Things are changing in Russia. Until recently, Soviet authorities allowed only 100 copies of the International Herald Tribune to be flown in each day. But inlate September, they agreed to raise the newspaper's quota by 80 percent.

Among the Soviet Union's 270 million citizens, an estimated 8 million people read English. Foreign travel is an impossible dream for most of them. Ordinary people share with visitors a deep desire to learn more about the Western world and, particularly, about the American way of life.This is what they do not know: Each of us in the West lives under a set of economic rules that are alien to the average Soviet.

Americans can go into a bank and change their dollars into Japanese yen or any other of the world's major currencies. Since it makes no sense to walk around with foreign money, except perhaps when planning a trip, people generally forego that right. For the most part, they leave currency speculation to the traders and make do with dollars.

In Russia, however, just about anything worth having - from caviar to stereos - can be bought solely with dollars or other so-called "hard" currencies. The problem is that only the upper crust enjoys access to dollars; for most, it's illegal to own anything but "soft" rubles.

When the negotiators who brought the extra 80 Tribs into Russia returned to their Moscow hotel, they settled their accounts in rubles that had cost them $1.60 apiece. Yet if they took their spare rubles home (also against the law), they would have been lucky to get 12 cents apiece in exchange. That's what Western bankers think the ruble is really worth.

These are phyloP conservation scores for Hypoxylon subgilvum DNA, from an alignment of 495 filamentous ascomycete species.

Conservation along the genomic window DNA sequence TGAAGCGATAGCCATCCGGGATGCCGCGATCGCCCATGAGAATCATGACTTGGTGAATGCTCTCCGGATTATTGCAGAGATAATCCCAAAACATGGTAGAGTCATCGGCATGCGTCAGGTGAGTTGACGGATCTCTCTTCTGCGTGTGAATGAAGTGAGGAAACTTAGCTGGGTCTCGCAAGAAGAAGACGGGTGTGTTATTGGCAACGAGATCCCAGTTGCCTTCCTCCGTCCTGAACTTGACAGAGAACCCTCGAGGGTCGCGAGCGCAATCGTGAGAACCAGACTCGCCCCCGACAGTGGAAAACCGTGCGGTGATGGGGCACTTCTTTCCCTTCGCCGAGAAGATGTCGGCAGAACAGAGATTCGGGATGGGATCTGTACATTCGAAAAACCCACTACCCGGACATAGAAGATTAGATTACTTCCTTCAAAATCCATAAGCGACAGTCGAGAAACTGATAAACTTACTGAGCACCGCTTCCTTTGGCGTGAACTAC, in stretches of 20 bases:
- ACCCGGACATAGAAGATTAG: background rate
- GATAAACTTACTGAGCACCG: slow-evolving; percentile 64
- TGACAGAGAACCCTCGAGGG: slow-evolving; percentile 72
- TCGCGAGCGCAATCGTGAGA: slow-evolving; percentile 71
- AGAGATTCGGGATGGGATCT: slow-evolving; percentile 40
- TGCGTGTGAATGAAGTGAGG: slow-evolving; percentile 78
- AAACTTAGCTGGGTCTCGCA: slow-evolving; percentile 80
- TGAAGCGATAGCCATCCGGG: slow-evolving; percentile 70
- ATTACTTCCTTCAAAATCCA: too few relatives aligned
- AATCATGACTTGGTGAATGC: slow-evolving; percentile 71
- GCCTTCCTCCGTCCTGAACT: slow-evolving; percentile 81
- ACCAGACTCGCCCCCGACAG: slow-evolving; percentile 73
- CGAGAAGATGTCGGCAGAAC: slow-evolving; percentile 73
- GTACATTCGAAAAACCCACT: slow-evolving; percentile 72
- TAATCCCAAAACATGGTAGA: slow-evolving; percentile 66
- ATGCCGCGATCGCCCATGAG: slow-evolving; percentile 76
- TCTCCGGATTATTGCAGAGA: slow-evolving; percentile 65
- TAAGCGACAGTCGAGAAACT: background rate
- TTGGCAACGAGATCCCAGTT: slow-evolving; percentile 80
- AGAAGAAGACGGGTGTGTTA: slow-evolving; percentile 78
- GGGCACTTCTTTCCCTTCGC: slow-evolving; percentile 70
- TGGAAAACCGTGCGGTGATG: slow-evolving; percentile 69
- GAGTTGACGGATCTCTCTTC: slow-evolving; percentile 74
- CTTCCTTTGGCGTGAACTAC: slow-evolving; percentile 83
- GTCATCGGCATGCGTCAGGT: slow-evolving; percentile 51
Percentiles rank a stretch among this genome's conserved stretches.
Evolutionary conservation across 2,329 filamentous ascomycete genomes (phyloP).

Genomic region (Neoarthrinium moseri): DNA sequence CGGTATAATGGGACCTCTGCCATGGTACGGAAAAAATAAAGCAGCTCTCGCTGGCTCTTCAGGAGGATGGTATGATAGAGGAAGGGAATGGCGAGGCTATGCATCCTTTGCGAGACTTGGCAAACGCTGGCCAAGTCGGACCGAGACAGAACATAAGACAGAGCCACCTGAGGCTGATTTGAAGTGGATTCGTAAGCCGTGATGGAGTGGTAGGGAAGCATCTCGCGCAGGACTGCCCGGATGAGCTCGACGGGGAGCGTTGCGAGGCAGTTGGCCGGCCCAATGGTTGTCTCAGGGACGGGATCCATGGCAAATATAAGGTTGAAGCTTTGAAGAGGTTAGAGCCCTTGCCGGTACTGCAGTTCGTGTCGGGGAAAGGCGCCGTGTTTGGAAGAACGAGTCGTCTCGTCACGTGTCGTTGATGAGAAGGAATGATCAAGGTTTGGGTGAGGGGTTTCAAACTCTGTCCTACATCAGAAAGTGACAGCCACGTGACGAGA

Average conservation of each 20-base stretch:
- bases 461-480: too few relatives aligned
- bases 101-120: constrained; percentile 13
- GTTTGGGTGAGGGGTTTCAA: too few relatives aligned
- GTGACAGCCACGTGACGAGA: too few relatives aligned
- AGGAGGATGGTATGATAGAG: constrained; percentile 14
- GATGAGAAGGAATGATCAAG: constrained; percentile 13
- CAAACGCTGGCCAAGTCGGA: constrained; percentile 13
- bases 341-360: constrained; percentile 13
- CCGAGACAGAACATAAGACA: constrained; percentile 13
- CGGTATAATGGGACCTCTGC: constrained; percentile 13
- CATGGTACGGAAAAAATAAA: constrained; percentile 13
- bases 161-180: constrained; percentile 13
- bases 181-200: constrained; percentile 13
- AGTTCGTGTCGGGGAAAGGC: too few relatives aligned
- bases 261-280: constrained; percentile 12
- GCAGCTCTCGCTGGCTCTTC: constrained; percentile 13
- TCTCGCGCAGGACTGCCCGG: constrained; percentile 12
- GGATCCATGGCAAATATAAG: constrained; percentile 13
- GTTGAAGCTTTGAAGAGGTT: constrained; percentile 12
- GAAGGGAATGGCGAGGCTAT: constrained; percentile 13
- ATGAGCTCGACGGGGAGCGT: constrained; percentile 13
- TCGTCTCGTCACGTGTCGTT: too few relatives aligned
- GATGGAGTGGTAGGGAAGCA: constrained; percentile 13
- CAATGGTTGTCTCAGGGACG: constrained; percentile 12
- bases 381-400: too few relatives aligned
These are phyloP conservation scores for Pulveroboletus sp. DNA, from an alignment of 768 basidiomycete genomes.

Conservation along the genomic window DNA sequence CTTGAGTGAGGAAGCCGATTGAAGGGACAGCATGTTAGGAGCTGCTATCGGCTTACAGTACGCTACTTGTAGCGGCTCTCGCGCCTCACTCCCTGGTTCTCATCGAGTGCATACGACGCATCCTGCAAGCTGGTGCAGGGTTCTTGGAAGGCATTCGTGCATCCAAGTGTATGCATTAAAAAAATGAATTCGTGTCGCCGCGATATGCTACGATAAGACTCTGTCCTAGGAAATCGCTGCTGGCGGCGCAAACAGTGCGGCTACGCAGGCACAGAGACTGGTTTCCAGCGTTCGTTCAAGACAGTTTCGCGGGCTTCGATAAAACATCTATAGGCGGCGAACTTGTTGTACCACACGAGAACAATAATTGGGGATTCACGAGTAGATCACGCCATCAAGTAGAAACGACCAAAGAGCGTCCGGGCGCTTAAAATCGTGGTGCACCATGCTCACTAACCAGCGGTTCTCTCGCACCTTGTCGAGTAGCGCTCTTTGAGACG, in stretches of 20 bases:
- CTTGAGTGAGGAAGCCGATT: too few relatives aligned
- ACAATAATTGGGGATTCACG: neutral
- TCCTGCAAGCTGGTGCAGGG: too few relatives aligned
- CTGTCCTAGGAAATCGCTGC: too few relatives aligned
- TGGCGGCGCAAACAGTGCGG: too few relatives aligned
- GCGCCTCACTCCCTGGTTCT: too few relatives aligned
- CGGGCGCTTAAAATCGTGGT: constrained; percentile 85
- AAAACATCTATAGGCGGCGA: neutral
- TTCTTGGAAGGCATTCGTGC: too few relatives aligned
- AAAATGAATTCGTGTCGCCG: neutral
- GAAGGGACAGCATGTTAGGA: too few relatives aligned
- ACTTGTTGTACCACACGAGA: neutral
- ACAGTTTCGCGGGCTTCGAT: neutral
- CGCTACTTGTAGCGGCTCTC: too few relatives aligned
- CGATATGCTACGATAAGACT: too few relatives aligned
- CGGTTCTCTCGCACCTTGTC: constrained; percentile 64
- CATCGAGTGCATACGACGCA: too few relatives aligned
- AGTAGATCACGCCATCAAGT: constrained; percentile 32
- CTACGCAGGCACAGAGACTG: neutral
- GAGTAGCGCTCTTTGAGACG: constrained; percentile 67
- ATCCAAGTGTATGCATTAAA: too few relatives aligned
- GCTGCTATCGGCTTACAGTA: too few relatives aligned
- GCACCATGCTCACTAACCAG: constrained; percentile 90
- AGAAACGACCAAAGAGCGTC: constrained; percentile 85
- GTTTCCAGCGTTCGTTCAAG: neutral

And that's one big reason why Mikhail Gorbachev's reform drive is stalled: A currency that can't be used to buy the goods people want and that can't be converted freely into others isn't money in the true sense of the word.

In the West, markets link supply with demand and so help create goods that people seek to own. In the Soviet Union, the market does not set prices. Instead, planners say what everything should cost - from bread (which has been frozen at the same low price since 1962) to color TV sets (which cost an average worker eight months' salary, break down often, and cannot be fixed).

Gorbachev says his purpose is to make the system work and not to get rid of it. Perhaps we should take Gorbachev at his word and then ask him why he has put off his promised price reform until 1991.

Like Peter the Great, another Russian reformer, Gorbachev wants it both ways: he seeks to forge a modern economic society but have it adhere to a single-party state. Experience suggests it won't work. Sooner or later, something must give.